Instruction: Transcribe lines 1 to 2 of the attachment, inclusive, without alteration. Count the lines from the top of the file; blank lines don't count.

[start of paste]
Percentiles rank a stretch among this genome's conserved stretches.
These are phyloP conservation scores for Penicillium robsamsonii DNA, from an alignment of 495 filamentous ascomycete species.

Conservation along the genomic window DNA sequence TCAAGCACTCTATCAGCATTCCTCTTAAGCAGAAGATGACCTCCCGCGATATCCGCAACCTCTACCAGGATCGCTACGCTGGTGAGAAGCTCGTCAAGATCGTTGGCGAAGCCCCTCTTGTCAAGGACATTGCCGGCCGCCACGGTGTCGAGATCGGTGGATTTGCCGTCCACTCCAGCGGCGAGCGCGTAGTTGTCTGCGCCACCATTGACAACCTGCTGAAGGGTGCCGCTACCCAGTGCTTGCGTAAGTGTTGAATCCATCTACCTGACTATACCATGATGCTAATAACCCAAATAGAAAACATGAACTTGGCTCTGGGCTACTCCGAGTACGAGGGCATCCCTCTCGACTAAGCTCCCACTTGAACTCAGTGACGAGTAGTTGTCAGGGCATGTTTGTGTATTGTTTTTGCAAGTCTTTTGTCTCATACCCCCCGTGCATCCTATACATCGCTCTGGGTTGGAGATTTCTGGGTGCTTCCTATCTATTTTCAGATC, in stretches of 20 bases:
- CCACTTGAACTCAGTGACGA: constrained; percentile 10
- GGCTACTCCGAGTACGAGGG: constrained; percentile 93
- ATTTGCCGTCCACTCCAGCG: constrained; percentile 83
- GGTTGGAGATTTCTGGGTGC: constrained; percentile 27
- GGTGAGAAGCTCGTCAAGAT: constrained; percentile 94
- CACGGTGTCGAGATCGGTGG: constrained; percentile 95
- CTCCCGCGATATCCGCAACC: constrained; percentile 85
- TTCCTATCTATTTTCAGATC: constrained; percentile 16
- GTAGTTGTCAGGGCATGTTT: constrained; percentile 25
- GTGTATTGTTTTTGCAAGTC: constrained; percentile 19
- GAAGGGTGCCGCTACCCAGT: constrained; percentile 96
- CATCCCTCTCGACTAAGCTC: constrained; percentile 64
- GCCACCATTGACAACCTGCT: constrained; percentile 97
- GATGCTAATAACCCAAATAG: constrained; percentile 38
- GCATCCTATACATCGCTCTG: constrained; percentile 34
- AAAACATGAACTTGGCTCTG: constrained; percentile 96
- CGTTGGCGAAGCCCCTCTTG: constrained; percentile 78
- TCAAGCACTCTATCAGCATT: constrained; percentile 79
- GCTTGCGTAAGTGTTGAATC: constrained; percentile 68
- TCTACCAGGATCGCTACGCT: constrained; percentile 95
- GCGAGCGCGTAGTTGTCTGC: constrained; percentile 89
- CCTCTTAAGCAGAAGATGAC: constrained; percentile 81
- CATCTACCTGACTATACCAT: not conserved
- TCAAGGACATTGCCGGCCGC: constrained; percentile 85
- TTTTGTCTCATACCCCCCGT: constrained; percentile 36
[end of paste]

Percentiles rank a stretch among this genome's conserved stretches.
These are phyloP conservation scores for Penicillium robsamsonii DNA, from an alignment of 495 filamentous ascomycete species.